But his career appears to have turned. He was first emergency for the Australian Masters and played in the PGA at Coolum. Now he is hoping the door might open to Asia.

"I’m stoked," he said. "I played really well. I was never nervous. I never felt like I was out of my class, out of my league, which I should – look at all these great players."

If they can’t bring T Woods out to Australia, heck, T Wood would still provide some entertainment.

Winner Clark in a state of disbelief

SOUTH AFRICAN Tim Clark stood in the middle of the 18th green at Royal Sydney yesterday, scratching his head. He was dumbfounded but he was also the 2008 Australian Open champion.
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Firstly, New Zealander David Smail handed Clark and Tasmanian Mathew Goggin a reprieve. They were in the clubhouse at nine under the card for the week, ruing missed chances they thought had cost them the tournament, but suddenly, dramatically, Smail imploded.

Clark was eating a pie and chips in the clubhouse when he saw Goggin on the practice putting green. He thought he’d better join him. Shortly after, they were both on the practice range. Smail, who seemingly had an unassailable lead of four shots through nine holes, had doubled-bogey both the 15th and 16th holes – and he was one shot behind them.

Smail needed to birdie one of his final two holes to join them in a sudden-death play-off, but it wasn’t to be. He was gutted, almost breaking down, as he left the scorer’s hut. He plus Robert Allenby and West Australian Stephen Dartnall were tied for third – with Goggin and Clark left to battle it out.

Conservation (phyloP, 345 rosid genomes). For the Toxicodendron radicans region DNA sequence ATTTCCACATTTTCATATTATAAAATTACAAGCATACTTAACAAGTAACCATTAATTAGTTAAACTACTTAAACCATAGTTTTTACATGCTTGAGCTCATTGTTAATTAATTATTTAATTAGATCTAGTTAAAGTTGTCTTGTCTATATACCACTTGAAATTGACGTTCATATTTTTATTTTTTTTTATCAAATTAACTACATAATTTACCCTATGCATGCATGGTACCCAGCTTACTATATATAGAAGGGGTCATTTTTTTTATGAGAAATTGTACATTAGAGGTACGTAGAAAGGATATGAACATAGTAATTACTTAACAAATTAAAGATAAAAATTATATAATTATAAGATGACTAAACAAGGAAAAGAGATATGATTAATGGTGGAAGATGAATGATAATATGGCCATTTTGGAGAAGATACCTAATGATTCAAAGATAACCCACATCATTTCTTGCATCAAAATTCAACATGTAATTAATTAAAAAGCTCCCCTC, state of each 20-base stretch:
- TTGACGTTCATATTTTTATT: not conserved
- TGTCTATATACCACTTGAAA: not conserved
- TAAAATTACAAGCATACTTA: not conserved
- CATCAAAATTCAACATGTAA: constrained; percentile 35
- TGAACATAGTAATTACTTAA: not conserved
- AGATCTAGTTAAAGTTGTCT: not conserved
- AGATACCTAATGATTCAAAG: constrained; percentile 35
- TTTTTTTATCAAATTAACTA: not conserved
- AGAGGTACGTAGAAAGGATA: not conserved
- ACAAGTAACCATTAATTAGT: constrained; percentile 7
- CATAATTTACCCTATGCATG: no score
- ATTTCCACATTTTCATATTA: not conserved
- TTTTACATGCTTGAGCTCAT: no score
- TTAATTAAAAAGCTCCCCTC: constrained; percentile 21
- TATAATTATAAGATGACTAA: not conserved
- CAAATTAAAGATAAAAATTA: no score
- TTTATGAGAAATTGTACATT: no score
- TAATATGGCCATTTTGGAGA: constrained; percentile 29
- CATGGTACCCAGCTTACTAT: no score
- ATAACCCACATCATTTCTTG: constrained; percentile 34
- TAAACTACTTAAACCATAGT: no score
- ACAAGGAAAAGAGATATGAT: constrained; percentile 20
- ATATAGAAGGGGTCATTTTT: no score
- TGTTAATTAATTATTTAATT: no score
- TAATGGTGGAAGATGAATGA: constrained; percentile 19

On the first hole, Clark made a quite superb up and down from a greenside trap, holing the par putt from three metres. Then, the massive crowd around the 18th gasped. Goggin had a par putt from less than a metre but it lipped out. Stuart Appleby spoke of John Daly being a train wreck. We witnessed one yesterday.

"It was obviously a bonus to get in the play-off but I just feel bad for David for the way he finished," Clark said. "You never want to see that. Then in the play-off it was a shock to win it like that, too. It’s a tough way to win like that but I guess at the end of the day I am the winner.

"It will improve my world ranking [with double points loaded because it is a national open] so it’s a very important win for me with The Presidents Cup this year.

After Clark had finished with a final-round five-under 67 with a double bogey and a bogey on the back nine, "I spoke to my wife and said, ‘I think I’ve thrown away another tournament.’ I thought that was that. It is just a big shock to be here.

"I’ve seen a fellow competitor struggle coming in – and then for Mat to finish like that, I feel bad for that, too. It was certainly out of left field. Maybe later on or tomorrow I’ll celebrate but right now I’m still in a bit of shock. Obviously, I’m very happy but it’s tough to show any happiness because of what the two guys did."

Goggin had given away his golf balls and his gloves, confident that he’d finished second for a second week in a row. His coach Dale Lynch had to go to the locker room to rustle up balls and a glove for the play-off. At Coolum, he was devastated with the loss to Geoff Ogilvy but yesterday was far more philosophical.